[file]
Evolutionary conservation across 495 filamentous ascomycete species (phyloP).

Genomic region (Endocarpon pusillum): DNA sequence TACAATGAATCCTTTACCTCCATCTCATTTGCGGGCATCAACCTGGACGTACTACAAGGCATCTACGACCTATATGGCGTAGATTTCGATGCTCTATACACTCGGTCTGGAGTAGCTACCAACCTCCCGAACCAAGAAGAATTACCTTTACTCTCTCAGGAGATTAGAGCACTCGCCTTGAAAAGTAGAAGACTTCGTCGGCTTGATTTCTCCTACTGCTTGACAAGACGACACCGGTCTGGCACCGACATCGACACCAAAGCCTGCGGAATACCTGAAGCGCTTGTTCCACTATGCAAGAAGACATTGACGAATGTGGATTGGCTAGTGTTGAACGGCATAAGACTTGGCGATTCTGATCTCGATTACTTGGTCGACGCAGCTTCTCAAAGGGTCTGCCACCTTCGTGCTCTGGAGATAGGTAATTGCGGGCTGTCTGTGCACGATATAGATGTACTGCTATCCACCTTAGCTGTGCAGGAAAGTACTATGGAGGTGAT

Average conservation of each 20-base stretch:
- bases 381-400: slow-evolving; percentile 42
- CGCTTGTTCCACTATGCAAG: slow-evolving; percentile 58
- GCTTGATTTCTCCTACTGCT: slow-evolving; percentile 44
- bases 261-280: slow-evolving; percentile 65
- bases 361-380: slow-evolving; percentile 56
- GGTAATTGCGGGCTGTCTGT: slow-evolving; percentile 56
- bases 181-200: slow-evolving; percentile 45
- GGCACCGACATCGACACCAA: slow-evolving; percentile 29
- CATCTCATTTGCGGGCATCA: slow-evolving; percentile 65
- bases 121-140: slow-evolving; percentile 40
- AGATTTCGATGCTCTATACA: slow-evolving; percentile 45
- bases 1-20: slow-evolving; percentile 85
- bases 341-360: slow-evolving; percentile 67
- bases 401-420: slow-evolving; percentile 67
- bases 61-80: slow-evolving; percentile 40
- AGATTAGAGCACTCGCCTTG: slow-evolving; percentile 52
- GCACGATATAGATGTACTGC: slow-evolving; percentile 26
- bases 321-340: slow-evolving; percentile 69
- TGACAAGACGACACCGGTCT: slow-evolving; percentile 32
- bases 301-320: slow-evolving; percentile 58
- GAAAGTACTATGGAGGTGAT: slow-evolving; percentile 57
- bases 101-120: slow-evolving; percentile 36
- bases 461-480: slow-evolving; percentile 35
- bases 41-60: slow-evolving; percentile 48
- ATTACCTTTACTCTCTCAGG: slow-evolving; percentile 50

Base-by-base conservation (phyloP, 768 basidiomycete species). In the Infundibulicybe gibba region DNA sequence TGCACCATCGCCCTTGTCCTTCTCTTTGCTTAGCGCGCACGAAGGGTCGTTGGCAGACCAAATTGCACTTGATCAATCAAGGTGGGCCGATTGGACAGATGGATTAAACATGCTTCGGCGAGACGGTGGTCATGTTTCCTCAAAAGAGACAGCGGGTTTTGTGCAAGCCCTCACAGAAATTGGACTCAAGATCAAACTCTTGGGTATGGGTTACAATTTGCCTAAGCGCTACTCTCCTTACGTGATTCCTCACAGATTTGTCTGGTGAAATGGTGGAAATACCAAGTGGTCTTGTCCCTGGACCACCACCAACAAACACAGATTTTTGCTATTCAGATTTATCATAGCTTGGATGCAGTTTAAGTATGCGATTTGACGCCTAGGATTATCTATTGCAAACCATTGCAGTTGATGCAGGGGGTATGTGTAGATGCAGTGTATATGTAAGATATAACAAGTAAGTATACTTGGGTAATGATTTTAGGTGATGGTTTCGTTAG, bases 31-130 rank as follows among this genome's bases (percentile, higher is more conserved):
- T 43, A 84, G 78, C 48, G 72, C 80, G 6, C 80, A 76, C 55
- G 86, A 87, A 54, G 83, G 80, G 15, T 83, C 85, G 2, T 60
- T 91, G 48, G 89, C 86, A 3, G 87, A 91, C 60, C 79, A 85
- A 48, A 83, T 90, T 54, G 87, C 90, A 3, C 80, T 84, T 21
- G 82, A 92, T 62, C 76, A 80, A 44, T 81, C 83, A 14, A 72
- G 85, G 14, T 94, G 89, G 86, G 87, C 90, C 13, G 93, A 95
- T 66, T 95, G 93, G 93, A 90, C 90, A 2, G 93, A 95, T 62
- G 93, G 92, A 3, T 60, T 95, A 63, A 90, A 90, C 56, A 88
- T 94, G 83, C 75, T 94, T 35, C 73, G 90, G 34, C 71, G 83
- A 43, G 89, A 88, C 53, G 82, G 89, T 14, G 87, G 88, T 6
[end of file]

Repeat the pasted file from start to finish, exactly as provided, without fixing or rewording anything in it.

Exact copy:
Evolutionary conservation across 495 filamentous ascomycete species (phyloP).

Genomic region (Endocarpon pusillum): DNA sequence TACAATGAATCCTTTACCTCCATCTCATTTGCGGGCATCAACCTGGACGTACTACAAGGCATCTACGACCTATATGGCGTAGATTTCGATGCTCTATACACTCGGTCTGGAGTAGCTACCAACCTCCCGAACCAAGAAGAATTACCTTTACTCTCTCAGGAGATTAGAGCACTCGCCTTGAAAAGTAGAAGACTTCGTCGGCTTGATTTCTCCTACTGCTTGACAAGACGACACCGGTCTGGCACCGACATCGACACCAAAGCCTGCGGAATACCTGAAGCGCTTGTTCCACTATGCAAGAAGACATTGACGAATGTGGATTGGCTAGTGTTGAACGGCATAAGACTTGGCGATTCTGATCTCGATTACTTGGTCGACGCAGCTTCTCAAAGGGTCTGCCACCTTCGTGCTCTGGAGATAGGTAATTGCGGGCTGTCTGTGCACGATATAGATGTACTGCTATCCACCTTAGCTGTGCAGGAAAGTACTATGGAGGTGAT

Average conservation of each 20-base stretch:
- bases 381-400: slow-evolving; percentile 42
- CGCTTGTTCCACTATGCAAG: slow-evolving; percentile 58
- GCTTGATTTCTCCTACTGCT: slow-evolving; percentile 44
- bases 261-280: slow-evolving; percentile 65
- bases 361-380: slow-evolving; percentile 56
- GGTAATTGCGGGCTGTCTGT: slow-evolving; percentile 56
- bases 181-200: slow-evolving; percentile 45
- GGCACCGACATCGACACCAA: slow-evolving; percentile 29
- CATCTCATTTGCGGGCATCA: slow-evolving; percentile 65
- bases 121-140: slow-evolving; percentile 40
- AGATTTCGATGCTCTATACA: slow-evolving; percentile 45
- bases 1-20: slow-evolving; percentile 85
- bases 341-360: slow-evolving; percentile 67
- bases 401-420: slow-evolving; percentile 67
- bases 61-80: slow-evolving; percentile 40
- AGATTAGAGCACTCGCCTTG: slow-evolving; percentile 52
- GCACGATATAGATGTACTGC: slow-evolving; percentile 26
- bases 321-340: slow-evolving; percentile 69
- TGACAAGACGACACCGGTCT: slow-evolving; percentile 32
- bases 301-320: slow-evolving; percentile 58
- GAAAGTACTATGGAGGTGAT: slow-evolving; percentile 57
- bases 101-120: slow-evolving; percentile 36
- bases 461-480: slow-evolving; percentile 35
- bases 41-60: slow-evolving; percentile 48
- ATTACCTTTACTCTCTCAGG: slow-evolving; percentile 50

Base-by-base conservation (phyloP, 768 basidiomycete species). In the Infundibulicybe gibba region DNA sequence TGCACCATCGCCCTTGTCCTTCTCTTTGCTTAGCGCGCACGAAGGGTCGTTGGCAGACCAAATTGCACTTGATCAATCAAGGTGGGCCGATTGGACAGATGGATTAAACATGCTTCGGCGAGACGGTGGTCATGTTTCCTCAAAAGAGACAGCGGGTTTTGTGCAAGCCCTCACAGAAATTGGACTCAAGATCAAACTCTTGGGTATGGGTTACAATTTGCCTAAGCGCTACTCTCCTTACGTGATTCCTCACAGATTTGTCTGGTGAAATGGTGGAAATACCAAGTGGTCTTGTCCCTGGACCACCACCAACAAACACAGATTTTTGCTATTCAGATTTATCATAGCTTGGATGCAGTTTAAGTATGCGATTTGACGCCTAGGATTATCTATTGCAAACCATTGCAGTTGATGCAGGGGGTATGTGTAGATGCAGTGTATATGTAAGATATAACAAGTAAGTATACTTGGGTAATGATTTTAGGTGATGGTTTCGTTAG, bases 31-130 rank as follows among this genome's bases (percentile, higher is more conserved):
- T 43, A 84, G 78, C 48, G 72, C 80, G 6, C 80, A 76, C 55
- G 86, A 87, A 54, G 83, G 80, G 15, T 83, C 85, G 2, T 60
- T 91, G 48, G 89, C 86, A 3, G 87, A 91, C 60, C 79, A 85
- A 48, A 83, T 90, T 54, G 87, C 90, A 3, C 80, T 84, T 21
- G 82, A 92, T 62, C 76, A 80, A 44, T 81, C 83, A 14, A 72
- G 85, G 14, T 94, G 89, G 86, G 87, C 90, C 13, G 93, A 95
- T 66, T 95, G 93, G 93, A 90, C 90, A 2, G 93, A 95, T 62
- G 93, G 92, A 3, T 60, T 95, A 63, A 90, A 90, C 56, A 88
- T 94, G 83, C 75, T 94, T 35, C 73, G 90, G 34, C 71, G 83
- A 43, G 89, A 88, C 53, G 82, G 89, T 14, G 87, G 88, T 6